Patheos' Book Club is particularly pleased to feature Father Robert Barron's book Catholicism: A Journey to the Heart of the Faith. A companion to Fr. Barron's acclaimed Word on Fire video series (and its study program) Catholicism, the book is being widely and enthusiastically reviewed as a profound and extraordinarily instructive overview of what Catholicism is and is not, what Catholics believe, and why they believe it. Here Father Barron discusses the motivation for undertaking "The Catholicism Project" and how both practical and mystical perspectives co-exist and enhance understanding within the Church.
Father Barron, you've been tantalizing Catholics—particularly Catholics who are hooked into new media—with thoughtful videos and gorgeous pictures related to The Catholicism Project for well over a year, now. What was the impetus behind the project—what made you begin this huge undertaking?
The impetus behind the Catholicism series, book, and study program is the mandate Christ gives to the Church to preach the Gospel to all the nations and to draw all people to share in his life in the Church. Contrary to popular perceptions, the Church is not simply a religious discussion club, an expression of ethnic identity, or some kind of faith-based bureaucracy. These kinds of presumptions about the nature of the Church have acted to inhibit the Church's fulfillment of Christ's mandate, and I am hoping that Catholicism generates a different kind of momentum in terms of how Catholics understand the Church and how they understand the manner in which the Church engages culture. My sense is that the Church is the means Christ uses to announce to the world his identity and mission. Accompanying this announcement is an invitation to participate in a new and transformative way of life—a life in which Christ is at the center of thought and action. This participation in Christ happens in relation to the Church.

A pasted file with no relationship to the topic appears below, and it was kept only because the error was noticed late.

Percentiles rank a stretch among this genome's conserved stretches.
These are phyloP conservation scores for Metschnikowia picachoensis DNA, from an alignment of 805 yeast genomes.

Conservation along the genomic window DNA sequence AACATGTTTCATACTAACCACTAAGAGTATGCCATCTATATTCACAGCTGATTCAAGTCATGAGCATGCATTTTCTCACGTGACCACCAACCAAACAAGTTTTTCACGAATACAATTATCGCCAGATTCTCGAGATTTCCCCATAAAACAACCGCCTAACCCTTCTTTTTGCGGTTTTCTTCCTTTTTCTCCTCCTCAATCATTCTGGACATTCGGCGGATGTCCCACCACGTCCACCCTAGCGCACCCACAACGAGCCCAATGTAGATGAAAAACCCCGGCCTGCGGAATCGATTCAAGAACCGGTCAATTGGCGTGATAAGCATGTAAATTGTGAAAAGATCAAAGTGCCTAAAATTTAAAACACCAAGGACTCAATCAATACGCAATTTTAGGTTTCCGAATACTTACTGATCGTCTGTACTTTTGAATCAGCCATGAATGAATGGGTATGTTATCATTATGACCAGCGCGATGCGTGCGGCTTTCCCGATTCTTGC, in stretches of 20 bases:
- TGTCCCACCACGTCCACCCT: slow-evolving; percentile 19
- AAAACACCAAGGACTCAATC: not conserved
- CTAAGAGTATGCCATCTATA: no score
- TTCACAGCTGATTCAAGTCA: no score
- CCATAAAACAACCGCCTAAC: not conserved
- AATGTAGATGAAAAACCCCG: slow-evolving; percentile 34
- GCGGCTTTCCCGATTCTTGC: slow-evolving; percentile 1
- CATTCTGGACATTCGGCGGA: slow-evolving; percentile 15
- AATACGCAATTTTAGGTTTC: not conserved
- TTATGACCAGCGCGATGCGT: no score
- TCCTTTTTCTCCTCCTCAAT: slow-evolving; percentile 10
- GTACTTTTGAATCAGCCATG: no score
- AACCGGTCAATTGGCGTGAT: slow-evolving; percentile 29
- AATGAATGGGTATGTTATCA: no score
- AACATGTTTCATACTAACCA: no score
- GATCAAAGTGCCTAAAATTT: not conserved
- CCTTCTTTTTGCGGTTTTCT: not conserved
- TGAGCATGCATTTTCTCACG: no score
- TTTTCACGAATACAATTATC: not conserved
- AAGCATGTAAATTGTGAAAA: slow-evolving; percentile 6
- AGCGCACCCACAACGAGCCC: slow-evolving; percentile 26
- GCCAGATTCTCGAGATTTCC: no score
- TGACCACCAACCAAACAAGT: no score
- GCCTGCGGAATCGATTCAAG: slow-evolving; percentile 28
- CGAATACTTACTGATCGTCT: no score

What made me begin this undertaking was fidelity to the Lord's command to preach the Gospel, but also a keen awareness that was shared by all the members of the Word on Fire team that the Church needed a new way of expressing its fundamental teachings both "ad intra" and "ad extra." Existing paradigms for catechesis and evangelization are at the limit of their efficacy, and cannot bear the weight of internal pressure cause by the sex abuse scandal and the external pressure caused by secularist ideology. Further, it seems to me that the media, in both "old" and "new" forms, provide the means to accomplish the mission of evangelization with an effectiveness that has never before been possible.
The Church has throughout its history used the best means available to communicate the power of the Gospel: from Roman roads to Gothic architecture, from the high art of the Renaissance to the printing press, and most recently through a vast international network of institutions. No one of these methods suffices for all times and circumstances. We are never done with catechesis and evangelization, and it would be a tragedy if the Church did not marshal its resources and use emerging technologies to extend the invitation to participate in Christ's life in his Church. I hope the Catholicism series with all its related materials inspires Catholics to envision the good things that can be accomplished with the tools of media in forms both traditional and contemporary.
Many would suggest that in mainstream media, Catholicism gets a bad rap—news outlets are not always objective in their coverage, whether the story is about Catholic scandals or celebrations, and films, television, literature do not seem interested in making serious explorations of Catholic characters, particularly priests and religious. Were you responding to that at all?
It can certainly be argued that the current ethos of the media culture is enamored of controversy and limited by the constraints of ideological secularism. If this is the ethos then it should come as no surprise that the reporting on religion by the mainstream media is characterized with either disinterest or such a pronounced hermeneutic of suspicion that egregious errors in reporting are overlooked so that the purveyor of a story can make their point.